The giant sea bass, sometimes referred to as “black” sea bass or stereolepis gigas, is one of the largest fish on earth. An adult can grow up to 7 feet long and easily weigh 750 pounds. These gentle giants have a fairly limited range in the wild. Couple their localized habitat with a dwindling population and you’re not very likely to encounter this rare fish on a diving expedition.
The giant sea bass is native to the Pacific waters off the coast of Mexico and California. They swim near the shores between Humboldt Bay in California south to the tip of Baja, Mexico and the northern half of the Gulf of California. Though giant sea bass sightings have occurred north of Point Conception in California, they remain sporadic.
Juvenile giant sea bass inhabit sandy bottoms and kelp beds at depths between 20 to 70 feet. Once they’ve matured into adults, giant sea bass patrol deeper waters up to 130 feet deep. Giant sea bass prefer the edges of rocky reefs near kelp beds, but also forage sandy bottoms well away from reefs in search of some of their favorite food.
Though the majority of a giant sea bass’ diet is found within the reef environment, they tend to forage the sandy bottom in search of spawning squid several times a year. However, the slow-moving giant sea bass can find the bulk of its diet -- sting ray, skate, lobster, crab, flatfish, small shark, mantis shrimp, blacksmith, ocean whitefish, sargo, sheephead and octopus -- well within the reef year-round. Swimming near the kelp beds in the reef, where its prey loves to hide and feed, all but ensures the giant sea bass’ next meal.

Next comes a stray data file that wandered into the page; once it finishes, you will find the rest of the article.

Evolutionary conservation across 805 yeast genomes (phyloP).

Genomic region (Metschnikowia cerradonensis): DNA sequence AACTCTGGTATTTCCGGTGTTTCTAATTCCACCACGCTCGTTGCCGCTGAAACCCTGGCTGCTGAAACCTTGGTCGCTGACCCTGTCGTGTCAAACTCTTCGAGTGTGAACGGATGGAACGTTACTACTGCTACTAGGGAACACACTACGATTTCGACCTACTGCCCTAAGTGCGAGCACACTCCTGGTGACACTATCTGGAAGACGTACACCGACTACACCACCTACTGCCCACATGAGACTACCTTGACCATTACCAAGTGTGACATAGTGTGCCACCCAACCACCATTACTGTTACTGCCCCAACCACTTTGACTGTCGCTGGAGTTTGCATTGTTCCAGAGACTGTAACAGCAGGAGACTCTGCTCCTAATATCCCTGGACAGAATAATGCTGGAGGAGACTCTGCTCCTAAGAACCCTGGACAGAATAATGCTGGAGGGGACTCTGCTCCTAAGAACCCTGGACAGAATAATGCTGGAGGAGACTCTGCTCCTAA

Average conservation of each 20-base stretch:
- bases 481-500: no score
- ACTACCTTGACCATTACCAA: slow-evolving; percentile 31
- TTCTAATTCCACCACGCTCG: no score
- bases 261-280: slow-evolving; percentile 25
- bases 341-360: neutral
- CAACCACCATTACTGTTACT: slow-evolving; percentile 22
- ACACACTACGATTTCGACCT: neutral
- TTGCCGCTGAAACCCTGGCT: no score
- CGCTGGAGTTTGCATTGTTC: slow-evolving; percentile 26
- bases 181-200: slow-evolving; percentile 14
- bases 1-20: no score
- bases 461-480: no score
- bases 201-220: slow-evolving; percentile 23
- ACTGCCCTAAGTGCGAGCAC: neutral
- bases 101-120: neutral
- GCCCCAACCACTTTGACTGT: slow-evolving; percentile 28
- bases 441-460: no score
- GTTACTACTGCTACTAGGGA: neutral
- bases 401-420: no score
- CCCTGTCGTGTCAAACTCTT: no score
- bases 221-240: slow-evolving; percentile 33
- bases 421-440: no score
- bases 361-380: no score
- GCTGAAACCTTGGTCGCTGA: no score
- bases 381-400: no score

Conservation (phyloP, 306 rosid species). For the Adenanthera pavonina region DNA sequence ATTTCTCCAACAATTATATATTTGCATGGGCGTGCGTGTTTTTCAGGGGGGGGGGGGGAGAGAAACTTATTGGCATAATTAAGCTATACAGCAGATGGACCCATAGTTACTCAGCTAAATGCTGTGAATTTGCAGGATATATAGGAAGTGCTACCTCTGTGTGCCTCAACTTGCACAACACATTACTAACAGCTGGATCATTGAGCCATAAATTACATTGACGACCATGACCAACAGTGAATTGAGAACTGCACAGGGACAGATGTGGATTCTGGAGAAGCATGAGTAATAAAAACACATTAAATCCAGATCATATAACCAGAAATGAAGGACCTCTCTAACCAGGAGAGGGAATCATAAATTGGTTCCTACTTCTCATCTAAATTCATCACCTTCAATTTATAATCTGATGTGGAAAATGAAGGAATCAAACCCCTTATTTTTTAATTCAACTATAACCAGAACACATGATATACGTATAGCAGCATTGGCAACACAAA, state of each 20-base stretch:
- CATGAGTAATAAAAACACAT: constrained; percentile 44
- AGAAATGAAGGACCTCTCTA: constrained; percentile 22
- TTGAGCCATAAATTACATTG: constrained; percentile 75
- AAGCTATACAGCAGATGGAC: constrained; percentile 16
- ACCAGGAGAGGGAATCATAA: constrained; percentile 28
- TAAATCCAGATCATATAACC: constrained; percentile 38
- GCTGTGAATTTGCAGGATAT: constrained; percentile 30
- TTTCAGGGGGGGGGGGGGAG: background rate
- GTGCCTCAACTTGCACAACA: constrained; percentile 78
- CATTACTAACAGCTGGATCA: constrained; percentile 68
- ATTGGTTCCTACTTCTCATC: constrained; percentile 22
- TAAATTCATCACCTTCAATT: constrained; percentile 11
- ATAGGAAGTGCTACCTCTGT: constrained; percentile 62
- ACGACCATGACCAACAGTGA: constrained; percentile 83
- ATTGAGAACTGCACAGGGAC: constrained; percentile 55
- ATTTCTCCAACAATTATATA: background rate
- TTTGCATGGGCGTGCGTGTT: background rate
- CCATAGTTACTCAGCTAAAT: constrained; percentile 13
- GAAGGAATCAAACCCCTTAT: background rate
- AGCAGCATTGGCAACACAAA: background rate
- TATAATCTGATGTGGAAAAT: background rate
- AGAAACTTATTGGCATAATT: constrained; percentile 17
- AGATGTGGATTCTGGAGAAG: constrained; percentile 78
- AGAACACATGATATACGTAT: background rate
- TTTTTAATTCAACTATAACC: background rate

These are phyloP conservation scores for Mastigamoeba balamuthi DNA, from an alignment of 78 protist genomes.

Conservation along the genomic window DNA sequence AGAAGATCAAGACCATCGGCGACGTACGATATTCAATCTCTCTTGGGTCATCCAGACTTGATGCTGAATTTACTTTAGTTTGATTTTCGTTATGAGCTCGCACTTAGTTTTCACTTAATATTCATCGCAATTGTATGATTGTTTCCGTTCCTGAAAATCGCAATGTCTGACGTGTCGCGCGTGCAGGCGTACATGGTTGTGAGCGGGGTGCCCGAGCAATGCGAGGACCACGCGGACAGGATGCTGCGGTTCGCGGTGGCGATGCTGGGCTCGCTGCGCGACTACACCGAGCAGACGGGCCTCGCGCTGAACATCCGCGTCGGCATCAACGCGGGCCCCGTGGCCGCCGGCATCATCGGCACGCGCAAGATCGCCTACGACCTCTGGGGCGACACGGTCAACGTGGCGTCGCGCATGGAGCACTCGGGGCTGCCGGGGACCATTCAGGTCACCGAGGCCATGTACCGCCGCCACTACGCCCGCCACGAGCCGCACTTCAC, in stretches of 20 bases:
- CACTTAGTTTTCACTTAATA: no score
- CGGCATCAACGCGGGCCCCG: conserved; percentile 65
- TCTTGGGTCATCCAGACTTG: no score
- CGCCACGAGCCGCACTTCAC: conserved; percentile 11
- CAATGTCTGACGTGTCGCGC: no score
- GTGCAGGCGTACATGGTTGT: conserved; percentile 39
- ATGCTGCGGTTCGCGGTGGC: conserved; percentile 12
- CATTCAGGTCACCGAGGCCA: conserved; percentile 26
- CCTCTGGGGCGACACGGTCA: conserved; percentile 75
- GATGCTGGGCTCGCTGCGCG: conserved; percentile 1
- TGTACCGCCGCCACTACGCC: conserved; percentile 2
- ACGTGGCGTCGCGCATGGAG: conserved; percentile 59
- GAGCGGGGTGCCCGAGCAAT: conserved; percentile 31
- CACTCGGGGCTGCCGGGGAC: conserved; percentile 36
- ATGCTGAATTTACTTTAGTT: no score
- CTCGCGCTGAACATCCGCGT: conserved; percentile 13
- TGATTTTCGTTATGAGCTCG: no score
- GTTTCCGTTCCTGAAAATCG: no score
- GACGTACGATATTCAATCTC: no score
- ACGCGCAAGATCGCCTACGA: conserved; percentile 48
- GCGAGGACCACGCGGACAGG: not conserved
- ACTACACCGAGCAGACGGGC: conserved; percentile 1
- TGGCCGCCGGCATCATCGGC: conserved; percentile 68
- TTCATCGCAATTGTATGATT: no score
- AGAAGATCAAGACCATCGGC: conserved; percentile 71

The 2012 IUCN Red List of Threatened Species lists the giant sea bass as critically endangered. Though a large female is capable of producing 60 million eggs, a female giant sea bass is not sexually mature until she reaches 50 to 60 pounds at around 7 or 8 years old. Unfortunately, due to overfishing, many sea bass die well before maturity, causing the population to dwindle over the last 17 years. California recognized the species’ decline, and issued a ban on commercial and sport fishing of giant sea bass in 1982. Though the ban may have led to an increase in population in California waters, there is no concrete evidence to support giant sea bass population growth.
Christina Stephens is a writer from Portland, Ore. whose main areas of focus are pets and animals, travel and literature. A veterinary assistant, she taught English in South Korea and holds a BA in English with cum laude honors from Portland State University.